Environmental groups urge Greenland, Denmark to stay away from uranium
“Long-term costs of radioactive contamination may…far exceed the short-term economic gain”
On the 27th anniversary of the catastrophic meltdown of a nuclear power reactor in Chernobyl, which took place on April 26, 1986, 48 environmental organizations from around the world urged the Greenland government and the Danish government to maintain their zero-tolerance policy on mining uranium.
Both have recently said they want to lift the ban on uranium mining in Greenland.
Greenland’s environmental group, Avataq, NOAH Friends of the Earth Denmark, and the Ecological Council handed their resolution April 26 to Greenland’s premier Aleqa Hammond and Denmark’s prime minister Helle Thorning-Schmidt.
Greenland’s government has said it’s open to lifting the ban on uranium mining — which could lead to mining for rare earth minerals, commonly used in flatscreen televisions, laptops, iPod earbuds, digital cameras and the heat-resistant magnets used in green technology.
Kuannersuit, called Kvanefjeld in Danish, with the world’s second largest deposit of rare earths and the world’s fifth largest uranium deposit, is located in southern Greenland. The Australian-based Greenland Minerals and Mining Ltd. has been trying to bring the huge deposits of rare earth elements, uranium and zinc through the feasibility phase and into operation since 2007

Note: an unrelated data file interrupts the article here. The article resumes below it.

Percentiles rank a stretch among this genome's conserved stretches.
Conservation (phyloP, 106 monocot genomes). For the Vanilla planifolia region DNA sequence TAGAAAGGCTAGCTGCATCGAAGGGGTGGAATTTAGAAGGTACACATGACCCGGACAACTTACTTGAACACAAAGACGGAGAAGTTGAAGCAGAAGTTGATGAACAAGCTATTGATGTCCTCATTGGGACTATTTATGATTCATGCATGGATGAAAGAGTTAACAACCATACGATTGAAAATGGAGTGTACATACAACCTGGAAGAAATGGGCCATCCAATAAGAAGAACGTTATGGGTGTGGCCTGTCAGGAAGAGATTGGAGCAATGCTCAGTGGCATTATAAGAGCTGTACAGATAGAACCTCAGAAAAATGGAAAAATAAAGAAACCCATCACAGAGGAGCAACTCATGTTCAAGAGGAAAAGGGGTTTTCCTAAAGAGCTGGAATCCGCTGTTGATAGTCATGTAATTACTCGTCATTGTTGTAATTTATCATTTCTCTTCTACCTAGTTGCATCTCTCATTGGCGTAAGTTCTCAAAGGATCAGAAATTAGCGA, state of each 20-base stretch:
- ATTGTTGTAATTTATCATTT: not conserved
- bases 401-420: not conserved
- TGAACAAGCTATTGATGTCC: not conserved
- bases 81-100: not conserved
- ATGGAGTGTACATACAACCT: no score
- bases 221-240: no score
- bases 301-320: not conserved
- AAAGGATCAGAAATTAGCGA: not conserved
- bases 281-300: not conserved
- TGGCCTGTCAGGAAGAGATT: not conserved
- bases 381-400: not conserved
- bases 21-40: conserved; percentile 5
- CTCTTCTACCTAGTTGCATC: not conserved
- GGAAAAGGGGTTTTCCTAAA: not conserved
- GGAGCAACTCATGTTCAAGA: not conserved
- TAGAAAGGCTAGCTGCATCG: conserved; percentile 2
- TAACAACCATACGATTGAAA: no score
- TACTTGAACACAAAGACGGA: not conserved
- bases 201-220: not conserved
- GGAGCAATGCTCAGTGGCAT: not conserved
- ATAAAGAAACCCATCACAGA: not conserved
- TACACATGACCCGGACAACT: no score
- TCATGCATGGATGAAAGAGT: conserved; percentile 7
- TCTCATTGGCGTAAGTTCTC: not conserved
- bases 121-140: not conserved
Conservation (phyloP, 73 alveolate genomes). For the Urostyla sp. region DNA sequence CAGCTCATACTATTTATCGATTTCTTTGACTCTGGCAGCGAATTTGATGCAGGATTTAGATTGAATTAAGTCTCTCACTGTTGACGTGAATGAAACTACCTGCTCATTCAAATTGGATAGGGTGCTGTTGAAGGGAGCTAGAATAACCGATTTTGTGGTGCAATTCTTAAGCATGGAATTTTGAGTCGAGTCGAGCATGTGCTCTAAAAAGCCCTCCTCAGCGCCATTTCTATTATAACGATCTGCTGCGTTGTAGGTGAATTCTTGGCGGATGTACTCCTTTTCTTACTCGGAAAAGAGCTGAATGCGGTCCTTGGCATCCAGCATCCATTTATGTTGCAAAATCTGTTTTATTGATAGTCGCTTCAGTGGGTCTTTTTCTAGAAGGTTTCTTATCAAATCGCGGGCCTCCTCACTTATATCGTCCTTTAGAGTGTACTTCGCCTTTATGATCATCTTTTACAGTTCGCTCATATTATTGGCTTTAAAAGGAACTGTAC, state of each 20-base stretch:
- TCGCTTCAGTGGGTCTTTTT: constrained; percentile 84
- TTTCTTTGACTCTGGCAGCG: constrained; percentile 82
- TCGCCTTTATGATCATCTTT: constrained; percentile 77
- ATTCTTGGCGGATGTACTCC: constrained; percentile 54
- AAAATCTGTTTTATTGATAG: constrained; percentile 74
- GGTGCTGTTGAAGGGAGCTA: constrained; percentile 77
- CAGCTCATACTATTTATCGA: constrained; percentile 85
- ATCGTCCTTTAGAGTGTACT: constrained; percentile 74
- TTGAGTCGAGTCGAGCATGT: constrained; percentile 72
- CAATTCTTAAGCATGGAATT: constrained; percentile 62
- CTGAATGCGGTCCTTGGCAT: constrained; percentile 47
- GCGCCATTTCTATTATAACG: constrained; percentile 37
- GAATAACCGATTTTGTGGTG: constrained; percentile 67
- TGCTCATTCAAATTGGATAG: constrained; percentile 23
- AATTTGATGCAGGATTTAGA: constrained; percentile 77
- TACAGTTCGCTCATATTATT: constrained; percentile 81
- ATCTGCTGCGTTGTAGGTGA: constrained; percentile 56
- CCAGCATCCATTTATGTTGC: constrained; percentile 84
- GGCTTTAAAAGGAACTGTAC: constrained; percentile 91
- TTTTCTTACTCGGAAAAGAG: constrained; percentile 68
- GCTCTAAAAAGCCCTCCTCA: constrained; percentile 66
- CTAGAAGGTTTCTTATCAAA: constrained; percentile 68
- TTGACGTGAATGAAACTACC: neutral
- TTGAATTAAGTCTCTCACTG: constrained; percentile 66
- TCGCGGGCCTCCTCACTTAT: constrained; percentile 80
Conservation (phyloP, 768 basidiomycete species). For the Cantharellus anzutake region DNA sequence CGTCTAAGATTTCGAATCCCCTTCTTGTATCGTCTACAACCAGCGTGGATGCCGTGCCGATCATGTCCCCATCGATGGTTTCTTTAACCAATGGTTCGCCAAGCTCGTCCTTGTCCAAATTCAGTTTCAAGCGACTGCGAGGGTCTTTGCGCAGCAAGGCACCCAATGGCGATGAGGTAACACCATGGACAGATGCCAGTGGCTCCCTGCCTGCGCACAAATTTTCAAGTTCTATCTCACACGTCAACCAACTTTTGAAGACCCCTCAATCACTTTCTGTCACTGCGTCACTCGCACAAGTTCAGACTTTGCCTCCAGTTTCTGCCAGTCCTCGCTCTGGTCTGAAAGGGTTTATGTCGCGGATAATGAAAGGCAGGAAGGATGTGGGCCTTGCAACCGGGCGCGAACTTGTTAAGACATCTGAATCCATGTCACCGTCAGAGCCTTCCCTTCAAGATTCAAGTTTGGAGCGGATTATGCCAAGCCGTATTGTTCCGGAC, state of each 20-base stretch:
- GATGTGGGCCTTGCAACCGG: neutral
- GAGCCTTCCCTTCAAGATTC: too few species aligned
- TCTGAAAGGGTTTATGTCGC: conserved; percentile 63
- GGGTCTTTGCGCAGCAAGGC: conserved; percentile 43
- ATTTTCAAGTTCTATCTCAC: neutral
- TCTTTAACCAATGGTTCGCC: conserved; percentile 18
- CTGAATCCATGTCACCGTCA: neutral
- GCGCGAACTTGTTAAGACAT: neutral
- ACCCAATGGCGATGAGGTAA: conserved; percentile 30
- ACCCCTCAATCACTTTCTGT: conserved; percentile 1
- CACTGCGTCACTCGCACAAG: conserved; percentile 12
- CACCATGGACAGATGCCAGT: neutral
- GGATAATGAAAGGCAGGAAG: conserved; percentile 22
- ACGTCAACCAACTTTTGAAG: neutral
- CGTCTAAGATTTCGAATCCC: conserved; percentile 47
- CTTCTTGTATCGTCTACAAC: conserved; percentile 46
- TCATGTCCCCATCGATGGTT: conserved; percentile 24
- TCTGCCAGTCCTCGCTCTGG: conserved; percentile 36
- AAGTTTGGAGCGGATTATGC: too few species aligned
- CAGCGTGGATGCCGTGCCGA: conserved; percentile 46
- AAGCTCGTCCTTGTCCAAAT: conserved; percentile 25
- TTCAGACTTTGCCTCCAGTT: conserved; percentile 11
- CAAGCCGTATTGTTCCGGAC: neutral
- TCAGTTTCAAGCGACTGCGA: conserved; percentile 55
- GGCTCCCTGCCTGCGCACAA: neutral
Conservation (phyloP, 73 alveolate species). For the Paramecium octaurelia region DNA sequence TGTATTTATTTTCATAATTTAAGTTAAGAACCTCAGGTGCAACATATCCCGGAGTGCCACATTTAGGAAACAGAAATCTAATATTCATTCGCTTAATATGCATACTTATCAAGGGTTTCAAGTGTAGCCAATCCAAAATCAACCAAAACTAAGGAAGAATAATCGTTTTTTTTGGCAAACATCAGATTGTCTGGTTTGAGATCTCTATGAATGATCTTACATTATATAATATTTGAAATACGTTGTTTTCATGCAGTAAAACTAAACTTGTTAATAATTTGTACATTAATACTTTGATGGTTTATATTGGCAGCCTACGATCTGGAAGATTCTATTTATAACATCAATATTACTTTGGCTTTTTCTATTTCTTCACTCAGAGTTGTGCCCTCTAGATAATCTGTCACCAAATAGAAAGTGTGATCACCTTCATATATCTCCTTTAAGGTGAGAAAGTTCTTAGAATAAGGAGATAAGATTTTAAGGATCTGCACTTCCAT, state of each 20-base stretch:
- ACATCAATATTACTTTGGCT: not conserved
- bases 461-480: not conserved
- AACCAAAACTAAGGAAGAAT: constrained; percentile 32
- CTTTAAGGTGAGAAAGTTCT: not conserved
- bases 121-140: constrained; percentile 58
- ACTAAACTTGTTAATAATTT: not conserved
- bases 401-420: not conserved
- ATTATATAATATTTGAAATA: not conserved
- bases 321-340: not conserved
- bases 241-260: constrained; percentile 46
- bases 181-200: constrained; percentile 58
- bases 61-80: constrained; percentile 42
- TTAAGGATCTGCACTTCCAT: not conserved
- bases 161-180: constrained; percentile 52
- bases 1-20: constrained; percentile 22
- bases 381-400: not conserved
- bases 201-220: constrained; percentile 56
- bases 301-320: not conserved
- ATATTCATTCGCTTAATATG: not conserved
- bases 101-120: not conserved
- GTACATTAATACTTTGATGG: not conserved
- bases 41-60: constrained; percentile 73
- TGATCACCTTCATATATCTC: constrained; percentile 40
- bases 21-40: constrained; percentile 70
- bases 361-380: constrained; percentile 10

However, it’s technically impossible to extract the rare earths at Kuannersuit without also extracting uranium.
The environmental groups say uranium mining can be avoided because rare earths can be mined from other places, where uranium is not found along with the rare earths.
The planned uranium mining in Kuannersuit will leave millions of tons of tailings, containing some of the most toxic radioactive materials found. This waste remains radioactive for hundreds of thousands of years, and can lead to radioactive pollution, Mikkel Myrup, chairman of Avataq, said in Greenland’s Sermitsiaq AG newspaper.
Contamination could limit farming, fishing and hunting in many parts of southern Greenland, and, in a worst-case scenario, it could even be hazardous to live there, Myrup suggested.
“It is reprehensible that the government will now change course on the issue of uranium mining and also on nuclear power. The project in Kuannersuit can make the Danish commonwealth the fifth largest uranium exporter in the world. But the long-term costs of radioactive contamination may be so great that they far exceed the short-term economic gain from uranium mining,” Christian Ege from the Ecological Council said in Sermitsiaq.
While the Greenland government has control over uranium mining rights in the country, Greenland must ask Denmark for permission before it can move ahead with uranium mining and the mining of rare earths at Kuannersuit.
Reports have suggested that a majority of members of the Danish parliament seem ready to support the extraction and export of uranium from Greenland.